Before departing for Seoul I was given some very basic, and characteristically discreet warnings from a Korean friend living in South Africa. He warned of throbbing masses of people unafraid to bulldoze me out of the way should I veer wide-eyed off the beaten track and stifling, unbearable humidity and the smell of pollution in the air throughout the city. He also suggested I wear a suit and tie at all occasions should I wish to be taken seriously. The combination played in my mind as I boarded the long-haul flight from Johannesburg, and I imagined myself bouncing helplessly between commuters, sweating profusely in a dark suit and feeling faintly nauseous from the toxic oxygen I was being forced to breathe. Not to mention the fact that, throughout this charade, I would be about as inconspicuous as a ballerina in a rugby huddle.
Very soon after arriving in Seoul I knew that my friend had been over-cautious. In fact, of Seoul’s 13 million people, at least half of whom I am sure I walked past in my week-long stay in city, not a single one came close to bumping into me. The heat was bearable, at times pleasant. And the pollution, while evident, seemed no worse than it is in London or Paris. The closest I came to my feared scenario was, when too busy staring at my metro map, I failed to see a hoard of bespectacled teenagers flocking towards me from a nearby bar. One of the drunker ones stumbled terribly and came very close to brushing against my shoulder.
Seoul is without doubt the most sophisticated city I have ever experienced. Apart from the superb courteousness of the people, the city has managed to find a harmonious balance between its deep cultural heritage, epitomised by the plethora of palaces and monuments dotting the vast metropolis, and its rapid need to modernise in tune with the countries meteoric rise to global economic prominence since the late 1980s. It is not uncommon to find yourself standing in an ancient 16th century temple gazing through the roof cracks at a 60-story neon and glass skyscraper.
While there are simply too many attractions to list, there are a few that should not be missed. The street markets are phenomenal, especially at night – when fluorescent lights flicker to life and it becomes possible to buy just about anything you may need, from the latest Hollywood blockbuster to gargantuan jars of ginseng and the finest ‘Itarian’ leather shoes. Of the many recreation areas, Nam San Park is by far the best. Sitting in the forest of the wonderfully tranquil park, watching old men training at one of the many free open-air gyms, I had to remind myself that I was bang in the middle of one of the world’s largest and most advanced industrial nations.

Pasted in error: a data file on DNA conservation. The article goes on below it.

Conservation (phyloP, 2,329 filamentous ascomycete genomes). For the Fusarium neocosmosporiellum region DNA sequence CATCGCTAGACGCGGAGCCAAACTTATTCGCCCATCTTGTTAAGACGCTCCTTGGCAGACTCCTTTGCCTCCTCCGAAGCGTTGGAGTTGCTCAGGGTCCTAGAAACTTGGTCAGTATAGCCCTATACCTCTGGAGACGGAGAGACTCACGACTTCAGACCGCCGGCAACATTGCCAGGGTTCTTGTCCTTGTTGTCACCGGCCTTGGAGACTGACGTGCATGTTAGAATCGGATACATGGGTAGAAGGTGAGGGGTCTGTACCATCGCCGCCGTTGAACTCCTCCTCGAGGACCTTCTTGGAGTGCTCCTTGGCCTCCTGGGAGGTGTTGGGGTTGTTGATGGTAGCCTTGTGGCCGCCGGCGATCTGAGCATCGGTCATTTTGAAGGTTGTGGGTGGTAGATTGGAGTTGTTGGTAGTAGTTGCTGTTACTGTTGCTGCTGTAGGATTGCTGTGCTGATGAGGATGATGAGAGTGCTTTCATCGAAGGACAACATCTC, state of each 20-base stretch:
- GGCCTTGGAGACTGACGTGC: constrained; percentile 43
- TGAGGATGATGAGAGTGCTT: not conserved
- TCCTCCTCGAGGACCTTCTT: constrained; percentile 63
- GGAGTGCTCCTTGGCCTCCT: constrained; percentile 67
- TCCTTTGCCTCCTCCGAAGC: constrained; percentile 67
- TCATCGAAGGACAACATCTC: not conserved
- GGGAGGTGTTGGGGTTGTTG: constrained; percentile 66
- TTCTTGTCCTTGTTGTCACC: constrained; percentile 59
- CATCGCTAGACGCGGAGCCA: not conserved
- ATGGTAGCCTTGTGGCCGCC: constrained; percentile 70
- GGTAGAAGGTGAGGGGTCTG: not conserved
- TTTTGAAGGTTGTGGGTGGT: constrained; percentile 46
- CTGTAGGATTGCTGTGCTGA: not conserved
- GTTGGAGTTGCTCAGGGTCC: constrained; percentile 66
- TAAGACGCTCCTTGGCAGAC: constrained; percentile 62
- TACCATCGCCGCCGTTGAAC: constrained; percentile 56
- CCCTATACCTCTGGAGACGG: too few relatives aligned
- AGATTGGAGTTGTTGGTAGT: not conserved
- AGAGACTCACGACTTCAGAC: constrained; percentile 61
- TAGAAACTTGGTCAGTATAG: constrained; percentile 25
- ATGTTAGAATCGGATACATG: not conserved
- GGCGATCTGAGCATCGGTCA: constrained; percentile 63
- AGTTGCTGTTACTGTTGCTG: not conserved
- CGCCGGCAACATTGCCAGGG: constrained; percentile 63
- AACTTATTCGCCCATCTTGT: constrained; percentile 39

But it is the food which makes Seoul really exciting. The saying ‘you are what you eat’ has never seemed as true as it did in Korea. Fresh, spicy and healthy food in moderate portions, always served with water and several delicious vegetable side-dishes, creates happy, light and healthy people. With happy, light and healthy children, all of whom live in a happy, light and healthy city. I never thought it was this simple. If you eat a single meal in your hotel in Seoul you have missed out on a potentially life-changing culinary experience. Wander down any alley and you will find several small, unobtrusive family restaurants serving the most fantastic food – and for a fraction of the cost you would pay for a Big Mac. Most menus are only in Korean, so ask for one with pictures and point at whatever looks the best. You can’t go wrong.
A huge effort has been made to beautify Seoul, to improve the lives of its incessantly hard-working inhabitants and to offer more to its business and tourist visitors. From the litter-free streets, which are often lined with trees and fragrant, well-kept flowers, to the all-night markets and the man-made river snaking its way through the downtown CBD, the effort pays off, affording tourists with an experience which, if you’re up for it, may well change your life.